Canadian Forest Service Publications

Global early warning system for wildland fire. 2011. de Groot, B. Natural Resources Canada, Canadian Forest Service, Great Lakes Forestry Centre, Sault Ste. Marie. Frontline Express 46. 2p.

Year: 2011

Available from: Great Lakes Forestry Centre

Catalog ID: 32346

Language: English

Series: Frontline Express (GLFC - Sault Ste. Marie)

CFS Availability: PDF (download)

Abstract

Globally, wildland fires burn several hundred million hectares annually. Close to 80% of fires occur in grasslands and savannas, while the remaining 20% are forest fires. Although not all fires are documented, it is known that over the last few decades fire activity has increased in many different global regions. This increase is due to a number of factors including climate change, rural-urban population shifts, and land use change, which all affect vegetation and fuel conditions. Every year, many fires around the world burn as uncontrolled wildfires, of which a small number have disastrous social, environmental, and economic impacts. It is particularly important to manage risk when fire may threaten people and communities. Any wildland fire that overwhelms fire suppression capacity to the point that human life, property, and livelihood cannot be protected is considered to be a disaster fire. To minimize the occurrence and impact of such fires, managers require early warning of extreme fire danger conditions, which provides them with time to implement fire prevention, detection, and pre-suppression action plans, including mobilization and pre-positioning of fire fighting resources to key critical areas. Early warning of potentially dangerous situations also allows for timely sharing of fire fighting equipment and personnel between different agencies, which is an important component of a fire management strategy. In Canada for example, the Canadian Interagency Forest Fire Centre (CIFFC) coordinates the sharing of fire suppression resources among all the provinces and territories, and between Canada and the United States, and other countries. Disaster fires occur in every global region and no individual country has the ability to control all fires every year. Greater international cooperation will help all countries to better handle the problems of increasing fire activity and disaster fires. In 2006, the United Nations (UN) Food and Agriculture Organization adopted a Strategy to Enhance International Cooperation in Fire Management to help address this issue. Around the same time, the UN Secretary General proposed the development of a Global Multi-Hazard Early Warning System under the auspices of the UN International Strategy for Disaster Reduction. As a result, the Global Early Warning System for Wildland Fire (Global EWS-Fire) is currently being developed by a consortium of international experts.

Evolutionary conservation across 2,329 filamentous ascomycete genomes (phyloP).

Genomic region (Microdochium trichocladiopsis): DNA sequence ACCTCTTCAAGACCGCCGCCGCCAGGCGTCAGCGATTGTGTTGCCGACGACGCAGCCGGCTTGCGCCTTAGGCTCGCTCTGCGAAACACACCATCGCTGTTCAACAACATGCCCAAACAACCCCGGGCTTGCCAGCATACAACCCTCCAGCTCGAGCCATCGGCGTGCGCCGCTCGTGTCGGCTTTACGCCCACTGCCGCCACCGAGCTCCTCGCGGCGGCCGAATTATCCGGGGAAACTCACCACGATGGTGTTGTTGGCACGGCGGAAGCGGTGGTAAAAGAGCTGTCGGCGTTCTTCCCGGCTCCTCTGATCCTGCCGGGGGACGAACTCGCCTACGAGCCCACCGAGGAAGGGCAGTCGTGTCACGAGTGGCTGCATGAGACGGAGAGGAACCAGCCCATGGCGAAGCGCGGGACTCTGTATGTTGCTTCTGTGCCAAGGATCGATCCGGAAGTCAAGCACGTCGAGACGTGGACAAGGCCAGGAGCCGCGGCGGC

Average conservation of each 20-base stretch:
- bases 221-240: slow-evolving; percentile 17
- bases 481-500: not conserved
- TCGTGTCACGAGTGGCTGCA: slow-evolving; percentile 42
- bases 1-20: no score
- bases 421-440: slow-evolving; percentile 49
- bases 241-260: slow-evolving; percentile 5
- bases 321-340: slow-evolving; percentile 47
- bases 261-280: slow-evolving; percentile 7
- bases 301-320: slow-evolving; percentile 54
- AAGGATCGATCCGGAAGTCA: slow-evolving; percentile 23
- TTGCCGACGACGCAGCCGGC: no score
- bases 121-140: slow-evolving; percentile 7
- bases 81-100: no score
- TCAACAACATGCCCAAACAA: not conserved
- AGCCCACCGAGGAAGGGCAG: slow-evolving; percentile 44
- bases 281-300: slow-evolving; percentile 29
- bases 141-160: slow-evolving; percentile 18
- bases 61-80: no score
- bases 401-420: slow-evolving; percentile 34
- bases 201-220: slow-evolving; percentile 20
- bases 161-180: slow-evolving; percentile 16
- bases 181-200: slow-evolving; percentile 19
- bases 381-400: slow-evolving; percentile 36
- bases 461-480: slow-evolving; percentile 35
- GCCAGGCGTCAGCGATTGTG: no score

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Global early warning system for wildland fire. Frontline Express 46.
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